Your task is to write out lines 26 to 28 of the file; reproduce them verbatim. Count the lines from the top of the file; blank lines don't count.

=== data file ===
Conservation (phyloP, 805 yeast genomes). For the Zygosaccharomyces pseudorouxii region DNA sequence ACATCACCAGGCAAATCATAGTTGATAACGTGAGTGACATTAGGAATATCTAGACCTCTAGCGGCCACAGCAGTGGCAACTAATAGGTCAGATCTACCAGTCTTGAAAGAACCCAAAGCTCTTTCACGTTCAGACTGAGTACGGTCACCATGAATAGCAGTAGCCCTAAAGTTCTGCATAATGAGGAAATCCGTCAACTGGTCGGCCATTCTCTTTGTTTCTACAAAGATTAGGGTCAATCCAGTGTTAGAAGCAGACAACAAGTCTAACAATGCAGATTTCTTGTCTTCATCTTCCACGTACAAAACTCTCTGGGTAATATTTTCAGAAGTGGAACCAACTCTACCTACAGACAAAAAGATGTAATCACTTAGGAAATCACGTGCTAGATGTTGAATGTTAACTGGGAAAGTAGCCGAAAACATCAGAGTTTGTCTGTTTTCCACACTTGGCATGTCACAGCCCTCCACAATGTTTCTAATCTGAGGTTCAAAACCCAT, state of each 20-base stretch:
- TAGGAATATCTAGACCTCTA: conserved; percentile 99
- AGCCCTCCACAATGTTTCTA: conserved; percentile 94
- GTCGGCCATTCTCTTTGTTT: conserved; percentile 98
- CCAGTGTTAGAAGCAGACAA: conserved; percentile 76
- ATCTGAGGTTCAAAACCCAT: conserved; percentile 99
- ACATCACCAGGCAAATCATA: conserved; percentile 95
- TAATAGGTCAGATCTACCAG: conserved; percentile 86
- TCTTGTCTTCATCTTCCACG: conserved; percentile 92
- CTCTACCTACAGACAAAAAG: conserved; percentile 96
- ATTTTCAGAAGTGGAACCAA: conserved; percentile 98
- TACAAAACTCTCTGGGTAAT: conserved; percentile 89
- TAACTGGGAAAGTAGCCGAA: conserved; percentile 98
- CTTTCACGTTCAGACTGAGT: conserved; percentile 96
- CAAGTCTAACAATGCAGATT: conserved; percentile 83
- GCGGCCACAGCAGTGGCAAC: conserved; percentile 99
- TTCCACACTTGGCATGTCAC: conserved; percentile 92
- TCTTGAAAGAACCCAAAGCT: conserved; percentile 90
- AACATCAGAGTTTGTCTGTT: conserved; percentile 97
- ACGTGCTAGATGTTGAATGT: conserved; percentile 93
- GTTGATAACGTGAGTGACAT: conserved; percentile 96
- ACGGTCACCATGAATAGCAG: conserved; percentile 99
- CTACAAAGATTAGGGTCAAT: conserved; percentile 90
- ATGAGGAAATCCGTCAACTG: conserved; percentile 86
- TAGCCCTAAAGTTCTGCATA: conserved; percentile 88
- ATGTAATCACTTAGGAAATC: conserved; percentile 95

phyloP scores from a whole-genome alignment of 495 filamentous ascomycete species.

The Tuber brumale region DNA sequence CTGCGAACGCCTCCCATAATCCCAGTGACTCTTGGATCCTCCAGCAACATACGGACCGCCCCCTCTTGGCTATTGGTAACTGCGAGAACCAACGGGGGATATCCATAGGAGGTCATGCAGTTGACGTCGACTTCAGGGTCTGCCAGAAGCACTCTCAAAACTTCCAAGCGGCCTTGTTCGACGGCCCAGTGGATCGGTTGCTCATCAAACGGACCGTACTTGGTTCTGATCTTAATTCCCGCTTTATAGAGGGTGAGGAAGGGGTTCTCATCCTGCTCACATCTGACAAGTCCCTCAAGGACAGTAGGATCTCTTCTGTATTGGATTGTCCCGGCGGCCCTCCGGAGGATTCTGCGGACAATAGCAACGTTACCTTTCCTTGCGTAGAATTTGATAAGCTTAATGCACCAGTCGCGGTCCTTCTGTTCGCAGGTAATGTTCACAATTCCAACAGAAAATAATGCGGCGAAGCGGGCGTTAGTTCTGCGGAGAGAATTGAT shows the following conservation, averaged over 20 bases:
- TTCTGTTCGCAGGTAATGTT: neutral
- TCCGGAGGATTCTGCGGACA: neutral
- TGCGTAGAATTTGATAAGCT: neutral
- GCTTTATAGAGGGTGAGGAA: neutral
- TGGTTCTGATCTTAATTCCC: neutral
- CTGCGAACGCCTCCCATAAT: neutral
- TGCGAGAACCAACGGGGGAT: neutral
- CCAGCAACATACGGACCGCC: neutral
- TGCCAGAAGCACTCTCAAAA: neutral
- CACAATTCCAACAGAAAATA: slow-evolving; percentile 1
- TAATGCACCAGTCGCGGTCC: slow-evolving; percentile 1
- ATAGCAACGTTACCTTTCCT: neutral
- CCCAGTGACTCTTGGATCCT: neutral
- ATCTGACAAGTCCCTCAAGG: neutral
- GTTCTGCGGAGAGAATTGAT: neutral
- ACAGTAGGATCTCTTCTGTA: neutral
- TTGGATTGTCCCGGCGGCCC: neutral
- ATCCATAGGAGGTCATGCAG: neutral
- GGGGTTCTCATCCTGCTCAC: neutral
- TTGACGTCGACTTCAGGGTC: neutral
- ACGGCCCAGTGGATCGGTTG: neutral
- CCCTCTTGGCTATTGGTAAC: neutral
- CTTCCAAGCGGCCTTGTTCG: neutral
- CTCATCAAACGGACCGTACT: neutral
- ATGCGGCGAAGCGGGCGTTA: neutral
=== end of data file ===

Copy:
- ATGTAATCACTTAGGAAATC: conserved; percentile 95

phyloP scores from a whole-genome alignment of 495 filamentous ascomycete species.

The Tuber brumale region DNA sequence CTGCGAACGCCTCCCATAATCCCAGTGACTCTTGGATCCTCCAGCAACATACGGACCGCCCCCTCTTGGCTATTGGTAACTGCGAGAACCAACGGGGGATATCCATAGGAGGTCATGCAGTTGACGTCGACTTCAGGGTCTGCCAGAAGCACTCTCAAAACTTCCAAGCGGCCTTGTTCGACGGCCCAGTGGATCGGTTGCTCATCAAACGGACCGTACTTGGTTCTGATCTTAATTCCCGCTTTATAGAGGGTGAGGAAGGGGTTCTCATCCTGCTCACATCTGACAAGTCCCTCAAGGACAGTAGGATCTCTTCTGTATTGGATTGTCCCGGCGGCCCTCCGGAGGATTCTGCGGACAATAGCAACGTTACCTTTCCTTGCGTAGAATTTGATAAGCTTAATGCACCAGTCGCGGTCCTTCTGTTCGCAGGTAATGTTCACAATTCCAACAGAAAATAATGCGGCGAAGCGGGCGTTAGTTCTGCGGAGAGAATTGAT shows the following conservation, averaged over 20 bases: